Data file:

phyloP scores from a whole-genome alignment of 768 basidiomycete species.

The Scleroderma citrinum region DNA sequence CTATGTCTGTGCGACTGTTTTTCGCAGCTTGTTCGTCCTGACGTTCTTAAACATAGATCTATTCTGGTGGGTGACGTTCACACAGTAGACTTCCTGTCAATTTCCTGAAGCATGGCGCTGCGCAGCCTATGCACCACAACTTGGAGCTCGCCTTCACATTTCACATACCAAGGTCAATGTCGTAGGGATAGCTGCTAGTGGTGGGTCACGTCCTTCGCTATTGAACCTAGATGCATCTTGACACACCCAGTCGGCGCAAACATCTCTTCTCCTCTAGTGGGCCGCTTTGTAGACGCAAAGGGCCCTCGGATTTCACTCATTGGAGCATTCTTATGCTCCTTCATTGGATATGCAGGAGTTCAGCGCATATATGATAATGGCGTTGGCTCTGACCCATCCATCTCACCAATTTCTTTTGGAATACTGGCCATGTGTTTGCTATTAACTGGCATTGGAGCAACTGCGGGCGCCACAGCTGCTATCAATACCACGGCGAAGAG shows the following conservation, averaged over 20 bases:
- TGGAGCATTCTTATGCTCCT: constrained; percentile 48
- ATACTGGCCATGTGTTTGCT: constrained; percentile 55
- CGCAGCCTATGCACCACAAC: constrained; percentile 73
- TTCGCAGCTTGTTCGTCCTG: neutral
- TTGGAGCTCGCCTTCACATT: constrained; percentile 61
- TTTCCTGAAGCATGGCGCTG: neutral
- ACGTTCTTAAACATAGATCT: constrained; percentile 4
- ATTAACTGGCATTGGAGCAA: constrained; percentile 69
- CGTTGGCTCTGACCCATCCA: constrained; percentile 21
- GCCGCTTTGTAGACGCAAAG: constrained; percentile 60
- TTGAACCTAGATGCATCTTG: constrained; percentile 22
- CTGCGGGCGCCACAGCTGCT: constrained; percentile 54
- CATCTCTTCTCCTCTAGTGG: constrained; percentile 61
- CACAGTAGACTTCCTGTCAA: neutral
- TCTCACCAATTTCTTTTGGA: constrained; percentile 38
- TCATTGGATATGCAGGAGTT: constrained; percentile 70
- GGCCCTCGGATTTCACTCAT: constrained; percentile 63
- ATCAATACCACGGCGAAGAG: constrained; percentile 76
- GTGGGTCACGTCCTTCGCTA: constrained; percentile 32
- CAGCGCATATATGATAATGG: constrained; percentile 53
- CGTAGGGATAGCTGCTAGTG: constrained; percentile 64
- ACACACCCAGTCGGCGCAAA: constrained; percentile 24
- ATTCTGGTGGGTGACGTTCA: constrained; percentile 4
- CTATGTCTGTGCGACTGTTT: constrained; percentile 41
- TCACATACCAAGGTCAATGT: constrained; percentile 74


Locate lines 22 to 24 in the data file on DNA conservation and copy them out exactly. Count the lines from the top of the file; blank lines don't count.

- CAGCGCATATATGATAATGG: constrained; percentile 53
- CGTAGGGATAGCTGCTAGTG: constrained; percentile 64
- ACACACCCAGTCGGCGCAAA: constrained; percentile 24